Sometimes you sit down to watch a new biopic with little to no knowledge of the true story about to unfold. Other times, though, you’re well aware of how it all turns out. A good film can’t be hurt by that foreknowledge, and happily King Richard is a very good film telling a story of determination and adversity with an ending you expect but will cheer for all the same. Venus Williams and Serena Williams are tennis superstars, legends with numerous accolades and achievements in the sport, but while they stand alone on the court, others had a hand in helping them get there.
Richard Williams (Will Smith) believes in his five daughters and wants more for them than their life in Compton suggests possible. Education and humility are priorities for all, but for young Venus (Saniyya Sidney) and Serena (Demi Singleton), it’s a different game altogether — tennis. He’s written out a plan for the two that sees them achieving milestones in the sport, but several years in it still feels like a struggle. Neighborhood thugs threaten to interfere, Richard and his wife Brandy (Aunjanue Ellis) are already stretched tight with multiple jobs, and he keeps hitting white brick walls when it comes to finding a proper coach to take the girls to the next level. Tennis, it seems, is a sport for white, middle/upper class youths, but Richard refuses to take that “truth” as fact.
King Richard is a biopic focused on one aspect of a man’s life, and while it teases and side steps some of his more complicated life choices and personality quirks, the film succeeds at painting a picture of a man who believes in his daughters’ futures. Some have complained (nonsensically) that Venus and Serena should have been the focus here — not only are their lives covered in great detail in numerous other places, but in a very clear way, the pair are every bit a part of this story. They’re also executive producers on the film, and it’s made very clear that the sisters have talent and determination all their own.
The film follows the family’s journey through a few pivotal years in the early 90s, and while Richard’s actions leave neighbors and tennis experts alike flustered and upset, we watch him walk a fragile line between confidence and ego. He dips on occasion into the latter, and the film doesn’t shy away from how unflattering it makes the man look. Director Reinaldo Marcus Green and writer Zach Baylin walk that line with him and portray Richard as a man focused on the future while conveniently ignoring his own past failings. He’s no untouchable hero, but flaws don’t prevent him from believing in his daughters. Happily, especially for fans of tennis films — there are too few and even fewer great ones — King Richard also sees them deliver a smartly crafted look at the sport through both its play and an acknowledgement of the hard work that goes into it.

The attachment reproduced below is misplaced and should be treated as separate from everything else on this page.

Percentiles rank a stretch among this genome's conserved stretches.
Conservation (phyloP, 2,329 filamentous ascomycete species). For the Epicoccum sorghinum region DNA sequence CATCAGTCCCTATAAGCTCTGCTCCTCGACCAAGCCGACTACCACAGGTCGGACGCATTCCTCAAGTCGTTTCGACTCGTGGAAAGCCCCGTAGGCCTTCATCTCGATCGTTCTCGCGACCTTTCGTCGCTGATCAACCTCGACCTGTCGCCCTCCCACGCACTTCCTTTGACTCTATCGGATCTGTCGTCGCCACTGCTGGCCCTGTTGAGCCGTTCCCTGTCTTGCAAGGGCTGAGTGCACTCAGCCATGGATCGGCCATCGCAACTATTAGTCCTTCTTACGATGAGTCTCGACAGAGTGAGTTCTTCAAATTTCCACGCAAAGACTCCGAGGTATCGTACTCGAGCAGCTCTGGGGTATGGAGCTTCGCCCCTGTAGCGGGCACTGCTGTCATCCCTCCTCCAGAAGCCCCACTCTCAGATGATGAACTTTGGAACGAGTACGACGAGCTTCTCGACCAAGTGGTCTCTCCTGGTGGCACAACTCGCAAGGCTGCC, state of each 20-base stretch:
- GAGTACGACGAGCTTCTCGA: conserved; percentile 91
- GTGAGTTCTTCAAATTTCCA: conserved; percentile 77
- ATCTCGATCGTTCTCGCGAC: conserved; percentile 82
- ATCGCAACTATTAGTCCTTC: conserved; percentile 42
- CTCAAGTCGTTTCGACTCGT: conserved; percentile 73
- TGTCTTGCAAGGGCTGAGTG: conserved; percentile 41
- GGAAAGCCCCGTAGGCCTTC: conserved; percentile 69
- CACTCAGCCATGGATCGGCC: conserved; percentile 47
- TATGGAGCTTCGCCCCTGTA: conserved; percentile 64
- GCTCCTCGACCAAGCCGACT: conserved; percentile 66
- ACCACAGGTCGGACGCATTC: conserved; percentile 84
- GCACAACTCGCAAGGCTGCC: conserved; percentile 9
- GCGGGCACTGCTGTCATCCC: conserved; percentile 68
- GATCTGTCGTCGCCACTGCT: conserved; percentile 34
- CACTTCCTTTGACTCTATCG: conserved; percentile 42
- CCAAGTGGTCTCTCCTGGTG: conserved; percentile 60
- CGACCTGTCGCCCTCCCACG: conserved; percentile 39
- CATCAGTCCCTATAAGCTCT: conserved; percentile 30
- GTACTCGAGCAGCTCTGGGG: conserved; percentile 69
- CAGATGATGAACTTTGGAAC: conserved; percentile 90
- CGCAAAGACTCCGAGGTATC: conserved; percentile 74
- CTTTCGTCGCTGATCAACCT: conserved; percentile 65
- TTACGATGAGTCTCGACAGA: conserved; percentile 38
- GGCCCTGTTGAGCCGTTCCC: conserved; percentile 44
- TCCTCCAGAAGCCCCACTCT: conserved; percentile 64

His determination and iron-fisted doctrine feels at times overly strict and oblivious to the truth that Venus and Serena are just children, but dark turns among some of the sport’s young superstars at the time see him overcorrect. King Richard reveals an imperfect king, one who wants to enforce and abide by “the plan” but who is capable of flexibility when the situation demands it — or when he fears the alternative. Brandy is every bit the queen, and her own contributions are made clear and evident. Like Richard, she was also an athlete, and she contributes technique tips, parental love, and a healthy dollop of reason into both the conversation and their girls’ upbringing.
Ellis is terrifically warm and raw as Brandy, and she makes it clear that her faith and love for her children has the edge over what she feels she owes to Richard. Her trust that he feels the same and wants only what’s best for them is equally strong, and film title aside it’s made very clear that there are two rulers in this household. Sidney and Singleton are both breathes of fresh air revealing an off-the-court playfulness that exists right in line with their on-the-court determination. Brief turns by Jon Bernthal and Tony Goldwyn as incredibly successful coaches who see the girls’ potentials also bring humor and personality to the film.
Smith’s turn as King Richard himself is something of a welcome return for a talent too often content popping with personality in bubblegum fare — not a knock as he’s a bright light in entertaining genre fare like Bad Boys for Life (2020) and Gemini Man (2019). Here he brings a real-life person to life, and while the expected physical quirks are present they never threaten to overcome the man’s character and humanity. You buy what Smith is selling and see Richard as a father whose belief in his own choices is powered in large ways by his belief in Venus and Serena.
The specifics of King Richard are about tennis, the Williams’ sisters, and Richard’s plan, but the themes are ones that every parent should be inspired and emboldened by. The family is one built on a thirst for education (in both higher learning and sports) and the reach for greatness, but humility and the need for simple fun are equally important. Are the details and family relationships here a bit rose-tinted at times? Most likely, but the message and truth shine through any of the bullshit. Believe in yourself, believe in your children, and fight for what you think is right — but all of that said, always defer to the queen.